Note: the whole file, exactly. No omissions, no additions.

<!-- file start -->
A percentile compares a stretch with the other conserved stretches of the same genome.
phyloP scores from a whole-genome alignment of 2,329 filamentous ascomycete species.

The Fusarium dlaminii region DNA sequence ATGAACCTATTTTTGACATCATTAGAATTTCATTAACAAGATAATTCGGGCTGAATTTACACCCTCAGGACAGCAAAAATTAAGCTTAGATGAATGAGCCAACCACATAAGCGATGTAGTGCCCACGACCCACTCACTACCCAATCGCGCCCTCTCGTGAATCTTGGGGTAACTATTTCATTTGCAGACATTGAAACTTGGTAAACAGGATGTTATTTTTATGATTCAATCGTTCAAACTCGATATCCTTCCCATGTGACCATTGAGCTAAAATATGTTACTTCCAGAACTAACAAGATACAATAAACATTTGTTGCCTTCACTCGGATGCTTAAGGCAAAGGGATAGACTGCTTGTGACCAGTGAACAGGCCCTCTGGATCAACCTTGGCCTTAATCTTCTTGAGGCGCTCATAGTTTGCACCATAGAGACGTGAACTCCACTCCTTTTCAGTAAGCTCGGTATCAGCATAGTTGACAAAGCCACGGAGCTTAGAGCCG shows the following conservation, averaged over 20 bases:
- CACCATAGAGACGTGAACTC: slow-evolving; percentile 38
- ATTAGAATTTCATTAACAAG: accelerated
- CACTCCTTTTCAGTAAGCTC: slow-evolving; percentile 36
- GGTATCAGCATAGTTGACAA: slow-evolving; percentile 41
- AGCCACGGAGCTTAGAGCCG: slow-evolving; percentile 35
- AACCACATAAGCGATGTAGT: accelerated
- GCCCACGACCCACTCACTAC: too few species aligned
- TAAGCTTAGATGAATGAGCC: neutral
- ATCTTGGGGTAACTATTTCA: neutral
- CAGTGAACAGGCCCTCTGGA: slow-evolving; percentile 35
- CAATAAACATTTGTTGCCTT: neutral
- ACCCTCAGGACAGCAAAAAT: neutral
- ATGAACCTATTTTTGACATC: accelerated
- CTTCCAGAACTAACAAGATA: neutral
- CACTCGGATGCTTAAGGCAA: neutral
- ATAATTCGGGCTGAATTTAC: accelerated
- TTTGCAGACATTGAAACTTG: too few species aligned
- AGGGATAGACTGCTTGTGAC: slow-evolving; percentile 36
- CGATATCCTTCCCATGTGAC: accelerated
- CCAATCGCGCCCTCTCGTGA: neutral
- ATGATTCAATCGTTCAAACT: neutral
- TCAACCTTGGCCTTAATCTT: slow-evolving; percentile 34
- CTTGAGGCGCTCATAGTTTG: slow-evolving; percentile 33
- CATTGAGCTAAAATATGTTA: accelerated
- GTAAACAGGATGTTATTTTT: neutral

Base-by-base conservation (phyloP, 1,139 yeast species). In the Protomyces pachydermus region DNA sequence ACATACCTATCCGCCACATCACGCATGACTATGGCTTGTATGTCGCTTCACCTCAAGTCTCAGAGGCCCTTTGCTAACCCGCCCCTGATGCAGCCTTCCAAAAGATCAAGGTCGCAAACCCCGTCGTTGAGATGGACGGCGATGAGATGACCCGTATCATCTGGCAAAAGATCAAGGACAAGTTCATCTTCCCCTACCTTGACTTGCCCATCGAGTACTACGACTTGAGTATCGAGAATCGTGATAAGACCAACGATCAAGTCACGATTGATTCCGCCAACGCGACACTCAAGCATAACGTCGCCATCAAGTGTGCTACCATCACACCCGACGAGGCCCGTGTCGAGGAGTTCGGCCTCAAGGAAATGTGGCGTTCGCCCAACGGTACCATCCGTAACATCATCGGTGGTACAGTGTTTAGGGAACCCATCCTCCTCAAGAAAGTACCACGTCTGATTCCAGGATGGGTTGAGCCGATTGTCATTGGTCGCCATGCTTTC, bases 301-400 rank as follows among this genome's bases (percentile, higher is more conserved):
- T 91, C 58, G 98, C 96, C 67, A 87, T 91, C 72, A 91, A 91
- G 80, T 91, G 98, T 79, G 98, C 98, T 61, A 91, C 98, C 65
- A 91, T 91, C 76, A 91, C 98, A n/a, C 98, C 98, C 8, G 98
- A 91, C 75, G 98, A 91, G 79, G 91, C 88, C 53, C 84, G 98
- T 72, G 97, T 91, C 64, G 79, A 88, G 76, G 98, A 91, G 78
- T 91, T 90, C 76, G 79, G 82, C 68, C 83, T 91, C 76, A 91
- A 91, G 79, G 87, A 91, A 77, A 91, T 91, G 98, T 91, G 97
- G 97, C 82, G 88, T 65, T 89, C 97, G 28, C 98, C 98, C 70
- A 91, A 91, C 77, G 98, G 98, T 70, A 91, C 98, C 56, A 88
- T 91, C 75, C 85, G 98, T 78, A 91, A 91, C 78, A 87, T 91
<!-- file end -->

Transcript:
A percentile compares a stretch with the other conserved stretches of the same genome.
phyloP scores from a whole-genome alignment of 2,329 filamentous ascomycete species.

The Fusarium dlaminii region DNA sequence ATGAACCTATTTTTGACATCATTAGAATTTCATTAACAAGATAATTCGGGCTGAATTTACACCCTCAGGACAGCAAAAATTAAGCTTAGATGAATGAGCCAACCACATAAGCGATGTAGTGCCCACGACCCACTCACTACCCAATCGCGCCCTCTCGTGAATCTTGGGGTAACTATTTCATTTGCAGACATTGAAACTTGGTAAACAGGATGTTATTTTTATGATTCAATCGTTCAAACTCGATATCCTTCCCATGTGACCATTGAGCTAAAATATGTTACTTCCAGAACTAACAAGATACAATAAACATTTGTTGCCTTCACTCGGATGCTTAAGGCAAAGGGATAGACTGCTTGTGACCAGTGAACAGGCCCTCTGGATCAACCTTGGCCTTAATCTTCTTGAGGCGCTCATAGTTTGCACCATAGAGACGTGAACTCCACTCCTTTTCAGTAAGCTCGGTATCAGCATAGTTGACAAAGCCACGGAGCTTAGAGCCG shows the following conservation, averaged over 20 bases:
- CACCATAGAGACGTGAACTC: slow-evolving; percentile 38
- ATTAGAATTTCATTAACAAG: accelerated
- CACTCCTTTTCAGTAAGCTC: slow-evolving; percentile 36
- GGTATCAGCATAGTTGACAA: slow-evolving; percentile 41
- AGCCACGGAGCTTAGAGCCG: slow-evolving; percentile 35
- AACCACATAAGCGATGTAGT: accelerated
- GCCCACGACCCACTCACTAC: too few species aligned
- TAAGCTTAGATGAATGAGCC: neutral
- ATCTTGGGGTAACTATTTCA: neutral
- CAGTGAACAGGCCCTCTGGA: slow-evolving; percentile 35
- CAATAAACATTTGTTGCCTT: neutral
- ACCCTCAGGACAGCAAAAAT: neutral
- ATGAACCTATTTTTGACATC: accelerated
- CTTCCAGAACTAACAAGATA: neutral
- CACTCGGATGCTTAAGGCAA: neutral
- ATAATTCGGGCTGAATTTAC: accelerated
- TTTGCAGACATTGAAACTTG: too few species aligned
- AGGGATAGACTGCTTGTGAC: slow-evolving; percentile 36
- CGATATCCTTCCCATGTGAC: accelerated
- CCAATCGCGCCCTCTCGTGA: neutral
- ATGATTCAATCGTTCAAACT: neutral
- TCAACCTTGGCCTTAATCTT: slow-evolving; percentile 34
- CTTGAGGCGCTCATAGTTTG: slow-evolving; percentile 33
- CATTGAGCTAAAATATGTTA: accelerated
- GTAAACAGGATGTTATTTTT: neutral

Base-by-base conservation (phyloP, 1,139 yeast species). In the Protomyces pachydermus region DNA sequence ACATACCTATCCGCCACATCACGCATGACTATGGCTTGTATGTCGCTTCACCTCAAGTCTCAGAGGCCCTTTGCTAACCCGCCCCTGATGCAGCCTTCCAAAAGATCAAGGTCGCAAACCCCGTCGTTGAGATGGACGGCGATGAGATGACCCGTATCATCTGGCAAAAGATCAAGGACAAGTTCATCTTCCCCTACCTTGACTTGCCCATCGAGTACTACGACTTGAGTATCGAGAATCGTGATAAGACCAACGATCAAGTCACGATTGATTCCGCCAACGCGACACTCAAGCATAACGTCGCCATCAAGTGTGCTACCATCACACCCGACGAGGCCCGTGTCGAGGAGTTCGGCCTCAAGGAAATGTGGCGTTCGCCCAACGGTACCATCCGTAACATCATCGGTGGTACAGTGTTTAGGGAACCCATCCTCCTCAAGAAAGTACCACGTCTGATTCCAGGATGGGTTGAGCCGATTGTCATTGGTCGCCATGCTTTC, bases 301-400 rank as follows among this genome's bases (percentile, higher is more conserved):
- T 91, C 58, G 98, C 96, C 67, A 87, T 91, C 72, A 91, A 91
- G 80, T 91, G 98, T 79, G 98, C 98, T 61, A 91, C 98, C 65
- A 91, T 91, C 76, A 91, C 98, A n/a, C 98, C 98, C 8, G 98
- A 91, C 75, G 98, A 91, G 79, G 91, C 88, C 53, C 84, G 98
- T 72, G 97, T 91, C 64, G 79, A 88, G 76, G 98, A 91, G 78
- T 91, T 90, C 76, G 79, G 82, C 68, C 83, T 91, C 76, A 91
- A 91, G 79, G 87, A 91, A 77, A 91, T 91, G 98, T 91, G 97
- G 97, C 82, G 88, T 65, T 89, C 97, G 28, C 98, C 98, C 70
- A 91, A 91, C 77, G 98, G 98, T 70, A 91, C 98, C 56, A 88
- T 91, C 75, C 85, G 98, T 78, A 91, A 91, C 78, A 87, T 91